At 2:23 PM +0000 12/1/05, Tony Crockford wrote:
>this sounds a bit strange but why are you doing #tabs.ski which means
That's not quite right. To select the following:
....you'd need to write the following selector:
Without the backslash, it's a case of selecting an element like Kevin did:
<div id="tabs" class="ski">...</div>
Interestingly, IE/Win DOES allow you to select an ID-class combo, so
long as you keep things to one of each. So as Kevin discovered,
#tabs.ski does in fact work. You can see a more complex test of the
If you were to try something like #tabs.ski.help, then IE/Win would
ignore the "ski" part and select any element with an ID of "tabs" and
a class of "help", whether or not it had "ski" in its class value.
As for the original problem Kevin encountered:
>On that page, #tabs.home doesn't work...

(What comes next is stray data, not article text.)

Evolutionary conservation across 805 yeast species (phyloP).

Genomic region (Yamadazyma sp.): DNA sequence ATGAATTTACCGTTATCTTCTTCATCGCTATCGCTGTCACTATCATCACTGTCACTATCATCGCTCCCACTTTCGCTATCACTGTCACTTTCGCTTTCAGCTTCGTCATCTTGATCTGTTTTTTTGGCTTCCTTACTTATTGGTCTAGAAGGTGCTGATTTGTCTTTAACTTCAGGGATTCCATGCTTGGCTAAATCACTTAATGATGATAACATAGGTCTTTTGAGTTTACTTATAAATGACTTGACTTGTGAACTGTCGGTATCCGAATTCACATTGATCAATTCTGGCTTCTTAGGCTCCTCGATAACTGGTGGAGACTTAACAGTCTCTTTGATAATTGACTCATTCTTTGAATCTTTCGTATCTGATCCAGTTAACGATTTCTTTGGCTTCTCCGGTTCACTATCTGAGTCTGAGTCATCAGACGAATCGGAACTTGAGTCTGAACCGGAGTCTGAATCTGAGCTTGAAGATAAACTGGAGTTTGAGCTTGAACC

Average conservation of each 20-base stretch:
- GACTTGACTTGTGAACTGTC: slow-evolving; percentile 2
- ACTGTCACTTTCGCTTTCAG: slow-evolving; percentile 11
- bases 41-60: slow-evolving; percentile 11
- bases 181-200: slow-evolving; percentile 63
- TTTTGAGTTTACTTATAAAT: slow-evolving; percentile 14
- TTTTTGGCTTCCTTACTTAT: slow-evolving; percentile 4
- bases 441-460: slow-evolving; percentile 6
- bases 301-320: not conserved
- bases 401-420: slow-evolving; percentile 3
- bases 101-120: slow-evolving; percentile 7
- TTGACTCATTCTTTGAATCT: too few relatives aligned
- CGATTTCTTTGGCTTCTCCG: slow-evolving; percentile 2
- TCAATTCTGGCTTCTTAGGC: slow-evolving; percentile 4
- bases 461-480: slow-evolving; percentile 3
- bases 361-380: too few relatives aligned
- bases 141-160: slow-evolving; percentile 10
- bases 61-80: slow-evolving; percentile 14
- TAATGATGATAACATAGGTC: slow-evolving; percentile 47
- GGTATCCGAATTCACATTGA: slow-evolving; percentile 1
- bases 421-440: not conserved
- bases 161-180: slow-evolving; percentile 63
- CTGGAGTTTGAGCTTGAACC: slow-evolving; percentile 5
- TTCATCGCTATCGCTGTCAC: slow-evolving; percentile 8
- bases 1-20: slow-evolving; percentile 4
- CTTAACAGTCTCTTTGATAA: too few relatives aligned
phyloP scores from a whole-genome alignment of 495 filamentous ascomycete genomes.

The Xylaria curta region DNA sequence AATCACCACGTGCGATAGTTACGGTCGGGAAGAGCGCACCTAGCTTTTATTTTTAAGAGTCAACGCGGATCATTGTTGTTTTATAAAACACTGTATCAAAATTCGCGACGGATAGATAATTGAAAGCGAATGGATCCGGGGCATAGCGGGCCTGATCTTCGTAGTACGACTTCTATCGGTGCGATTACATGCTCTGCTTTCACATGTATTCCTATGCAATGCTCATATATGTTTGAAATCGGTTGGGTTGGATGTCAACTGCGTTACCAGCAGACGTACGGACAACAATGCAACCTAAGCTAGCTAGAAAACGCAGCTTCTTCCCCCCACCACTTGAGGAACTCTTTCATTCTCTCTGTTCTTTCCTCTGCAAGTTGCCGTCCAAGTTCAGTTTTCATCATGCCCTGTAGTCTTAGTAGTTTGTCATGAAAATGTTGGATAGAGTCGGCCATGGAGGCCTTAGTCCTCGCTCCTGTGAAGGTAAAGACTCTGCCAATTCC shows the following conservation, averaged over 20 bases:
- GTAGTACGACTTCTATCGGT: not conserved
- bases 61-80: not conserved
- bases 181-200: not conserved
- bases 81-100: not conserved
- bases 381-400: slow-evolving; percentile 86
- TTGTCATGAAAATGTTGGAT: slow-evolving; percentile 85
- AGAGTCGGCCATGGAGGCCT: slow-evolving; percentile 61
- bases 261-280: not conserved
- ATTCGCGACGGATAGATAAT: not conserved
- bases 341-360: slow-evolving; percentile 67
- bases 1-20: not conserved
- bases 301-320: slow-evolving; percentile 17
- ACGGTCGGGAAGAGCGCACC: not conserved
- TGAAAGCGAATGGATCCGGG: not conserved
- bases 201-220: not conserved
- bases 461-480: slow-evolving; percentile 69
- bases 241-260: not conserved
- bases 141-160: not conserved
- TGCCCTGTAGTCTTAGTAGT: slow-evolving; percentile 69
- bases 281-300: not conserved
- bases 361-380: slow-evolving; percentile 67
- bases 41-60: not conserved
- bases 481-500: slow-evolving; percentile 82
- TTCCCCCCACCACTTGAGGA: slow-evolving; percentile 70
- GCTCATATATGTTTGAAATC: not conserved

Without having done any rigorous testing, my best guess is that
"home" is some kind of reserved word in IE/Win. It actually has a
few, despite the fact that CSS has absolutely no concept of reserved
words in class and ID names. I did some charting of this in the ID
space a while back (see
but never tested the class space.
Eric A. Meyer (http://meyerweb.com/eric/), List Chaperone
"CSS is much too interesting and elegant to be not taken seriously."
-- Martina Kosloff (http://mako4css.com/)
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